Growing up, I had a bad habit of saying the wrong thing at the wrong time. Sometimes it was because I lacked tact and good judgment. Other times, I just used words that could be taken a multitude of ways depending on the listener’s perspective. While most of us outgrow the first scenario, the second one is little more difficult to avoid. In fact, I have a humorous story to share about me making this very mistake just a few years ago.
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When you pass someone in the hallway in a familiar setting such as a college or office, it’s common courtesy to say “hi” to them. The same holds true when you enter a waiting area, elevator or other small area and there’s only one other person there. Sometimes, a question such as “how are you?” or “how’s going is asked?” and this is where it starts getting interesting.
When people make this kind of small talk, they often do it on auto pilot because the typical response they get is “good” and then they reply with “good.” So I recently tried an experiment. When someone passing me by or sharing an elevator with me would ask me how I was, I replied with “I’m dying” nonchalantly. Seven out of eight times, they said “good” or “cool” – they had no idea what I said – the other person asked “figuratively or literally?”. Read more...(326 words, 1 image, estimated 1:18 mins reading time)
Whether you’re looking for work or looking for new clients, people want to make sure that you are who you say you are and you’ll do what you say you’ll do. One way to assure those considering you or your services is to provide a list of references – satisfied customers or employers that can vouch for your character and skills. But even though this seems like a no-brainer, many people lose out because they choose the wrong people for references.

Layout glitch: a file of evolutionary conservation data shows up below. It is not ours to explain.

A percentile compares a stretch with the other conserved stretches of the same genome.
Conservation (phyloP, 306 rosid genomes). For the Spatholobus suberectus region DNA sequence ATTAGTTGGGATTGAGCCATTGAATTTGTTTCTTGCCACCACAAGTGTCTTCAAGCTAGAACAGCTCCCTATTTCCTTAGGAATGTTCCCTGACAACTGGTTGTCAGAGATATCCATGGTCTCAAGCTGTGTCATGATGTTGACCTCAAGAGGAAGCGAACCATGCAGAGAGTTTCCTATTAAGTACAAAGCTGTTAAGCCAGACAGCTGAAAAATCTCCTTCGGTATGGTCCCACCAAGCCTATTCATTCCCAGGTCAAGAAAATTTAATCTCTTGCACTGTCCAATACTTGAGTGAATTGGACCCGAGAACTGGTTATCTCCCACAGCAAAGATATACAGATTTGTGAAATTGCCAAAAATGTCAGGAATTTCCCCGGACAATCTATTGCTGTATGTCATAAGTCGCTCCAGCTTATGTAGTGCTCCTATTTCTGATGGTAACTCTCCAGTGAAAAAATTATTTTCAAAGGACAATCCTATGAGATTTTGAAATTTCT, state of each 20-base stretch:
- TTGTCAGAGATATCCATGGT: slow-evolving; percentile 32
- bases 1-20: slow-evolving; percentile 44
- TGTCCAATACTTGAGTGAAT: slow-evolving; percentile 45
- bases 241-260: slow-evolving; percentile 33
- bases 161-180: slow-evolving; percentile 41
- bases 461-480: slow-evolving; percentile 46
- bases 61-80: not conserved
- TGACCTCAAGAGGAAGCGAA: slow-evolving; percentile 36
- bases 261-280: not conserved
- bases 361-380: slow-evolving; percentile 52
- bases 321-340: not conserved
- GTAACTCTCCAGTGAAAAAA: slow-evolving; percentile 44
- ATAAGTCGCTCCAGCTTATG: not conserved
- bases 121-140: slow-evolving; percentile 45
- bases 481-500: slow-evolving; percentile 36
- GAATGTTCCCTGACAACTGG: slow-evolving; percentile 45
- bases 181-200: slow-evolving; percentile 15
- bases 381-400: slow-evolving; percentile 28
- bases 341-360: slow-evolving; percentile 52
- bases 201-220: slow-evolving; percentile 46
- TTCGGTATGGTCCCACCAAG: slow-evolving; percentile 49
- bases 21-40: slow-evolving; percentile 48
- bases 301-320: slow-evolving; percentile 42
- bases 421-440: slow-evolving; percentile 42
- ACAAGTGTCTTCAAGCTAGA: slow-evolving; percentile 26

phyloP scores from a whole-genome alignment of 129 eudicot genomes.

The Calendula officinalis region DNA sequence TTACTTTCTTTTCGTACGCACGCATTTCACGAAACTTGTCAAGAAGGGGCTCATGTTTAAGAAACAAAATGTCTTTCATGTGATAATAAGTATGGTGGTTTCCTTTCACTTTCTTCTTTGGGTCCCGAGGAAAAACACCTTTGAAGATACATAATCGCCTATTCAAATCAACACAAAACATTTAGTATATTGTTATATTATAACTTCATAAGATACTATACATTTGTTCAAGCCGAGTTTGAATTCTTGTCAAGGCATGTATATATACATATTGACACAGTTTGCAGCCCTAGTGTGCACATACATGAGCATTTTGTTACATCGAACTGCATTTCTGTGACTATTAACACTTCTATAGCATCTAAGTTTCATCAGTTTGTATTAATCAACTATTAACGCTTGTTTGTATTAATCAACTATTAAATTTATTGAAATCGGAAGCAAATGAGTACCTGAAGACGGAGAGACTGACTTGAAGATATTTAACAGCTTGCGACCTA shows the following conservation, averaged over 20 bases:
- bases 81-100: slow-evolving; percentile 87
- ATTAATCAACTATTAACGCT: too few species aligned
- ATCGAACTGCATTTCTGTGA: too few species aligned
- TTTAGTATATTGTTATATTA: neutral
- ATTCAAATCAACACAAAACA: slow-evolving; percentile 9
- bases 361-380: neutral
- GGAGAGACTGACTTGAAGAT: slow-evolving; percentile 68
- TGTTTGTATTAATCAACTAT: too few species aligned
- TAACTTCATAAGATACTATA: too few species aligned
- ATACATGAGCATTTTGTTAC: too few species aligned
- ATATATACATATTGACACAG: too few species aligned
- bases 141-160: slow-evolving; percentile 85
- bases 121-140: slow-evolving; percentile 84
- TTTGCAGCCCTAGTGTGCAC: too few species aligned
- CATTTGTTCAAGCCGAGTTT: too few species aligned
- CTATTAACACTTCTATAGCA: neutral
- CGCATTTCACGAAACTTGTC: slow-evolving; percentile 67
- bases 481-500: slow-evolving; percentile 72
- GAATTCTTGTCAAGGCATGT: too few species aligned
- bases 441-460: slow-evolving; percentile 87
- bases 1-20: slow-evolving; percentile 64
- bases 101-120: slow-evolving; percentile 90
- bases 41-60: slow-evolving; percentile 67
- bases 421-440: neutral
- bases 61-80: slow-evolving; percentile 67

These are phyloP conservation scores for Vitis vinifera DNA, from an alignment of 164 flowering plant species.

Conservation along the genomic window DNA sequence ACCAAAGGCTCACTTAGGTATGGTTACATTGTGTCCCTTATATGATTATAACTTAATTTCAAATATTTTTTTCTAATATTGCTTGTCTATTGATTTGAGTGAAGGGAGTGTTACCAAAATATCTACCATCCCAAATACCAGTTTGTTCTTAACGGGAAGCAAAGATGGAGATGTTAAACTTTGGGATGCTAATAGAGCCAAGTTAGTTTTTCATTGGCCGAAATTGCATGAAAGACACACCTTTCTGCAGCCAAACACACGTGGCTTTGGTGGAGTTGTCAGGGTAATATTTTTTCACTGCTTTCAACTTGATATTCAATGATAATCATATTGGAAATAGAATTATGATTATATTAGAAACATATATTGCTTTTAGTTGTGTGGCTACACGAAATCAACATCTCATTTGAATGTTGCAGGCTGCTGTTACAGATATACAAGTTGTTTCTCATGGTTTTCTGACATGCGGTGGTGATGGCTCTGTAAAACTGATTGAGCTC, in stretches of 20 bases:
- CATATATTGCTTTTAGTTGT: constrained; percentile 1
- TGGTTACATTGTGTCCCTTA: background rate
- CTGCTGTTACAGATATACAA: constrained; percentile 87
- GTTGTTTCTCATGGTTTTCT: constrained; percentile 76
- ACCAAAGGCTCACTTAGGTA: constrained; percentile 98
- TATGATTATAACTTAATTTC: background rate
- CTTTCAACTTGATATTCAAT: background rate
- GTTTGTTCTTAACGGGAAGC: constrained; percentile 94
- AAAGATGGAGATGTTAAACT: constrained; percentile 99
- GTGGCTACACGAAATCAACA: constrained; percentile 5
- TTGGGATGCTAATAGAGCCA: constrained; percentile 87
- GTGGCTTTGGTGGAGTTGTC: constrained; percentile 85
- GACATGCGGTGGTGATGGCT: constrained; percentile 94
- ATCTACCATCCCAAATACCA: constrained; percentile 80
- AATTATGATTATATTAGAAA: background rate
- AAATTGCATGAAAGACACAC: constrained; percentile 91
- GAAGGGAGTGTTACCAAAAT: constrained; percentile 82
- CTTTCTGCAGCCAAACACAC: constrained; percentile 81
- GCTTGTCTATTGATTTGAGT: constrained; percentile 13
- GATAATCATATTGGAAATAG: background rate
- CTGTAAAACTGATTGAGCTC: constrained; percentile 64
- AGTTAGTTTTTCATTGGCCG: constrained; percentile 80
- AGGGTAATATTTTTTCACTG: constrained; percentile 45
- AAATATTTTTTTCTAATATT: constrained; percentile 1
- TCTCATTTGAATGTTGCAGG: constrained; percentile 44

The wrong reference can make you look unprofessional, unethical and unprepared – and all of this can be done unintentionally from someone who is trying to help you. Yes, this has happened and I’ve seen it. Remember that these days most employers are doing their homework and checking references – ditto on the consumer side when working with a small business. So there’s a good chance the people you list will get called so you’ll want to make sure that these people will represent you well. So let’s start with how to choose the right people as references. Here are some tips: Read more...(651 words, 1 image, estimated 2:36 mins reading time)
There’s an interesting scene in “A Very Brady Christmas” where Mike Brady, the patriarch or the infamous Brady Bunch, is giving a speech before Christmas dinner. Mike’s speech is about the importance of family and traditional values such as honesty. What’s funny is that while Mike’s speech isn’t about anyone in the family in particular, members of his family think that he is talking about them and therefore interrupt him to confess about not being honest with the family. Read more...(379 words, 1 image, estimated 1:31 mins reading time)
Fears limit us more than anything else. They prevent us from meeting new people, strengthening relationships, moving ahead in our career and achieving financial abundance. While the internet and social media give us the opportunity to communicate with thousands (and potentially millions) of people without ever speaking a word, this path isn’t always the best one to go to reach your goals. This is especially true when trying to overcome communication fears. Read more...(815 words, 1 image, estimated 3:16 mins reading time)
In one of my “Overcome Your Fear of Public Speaking” classes, an attendee asked me why so many speakers come across as smug. I hadn’t really thought about this so I opened the discussion up to the rest of the class and was shocked by what I heard – many speakers come across as condescending, arrogant, cocky and yes, smug.
I listened to stories about people that call themselves corporate trainers taking the attitude that they were not only the smartest person in the room, but the only intelligent person in the room. Anyone that asked for clarification simply “didn’t get it.” Others shared tales of speakers confidently contradicting themselves or speakers arguing with audience members that questioned them. Read more...(302 words, estimated 1:12 mins reading time)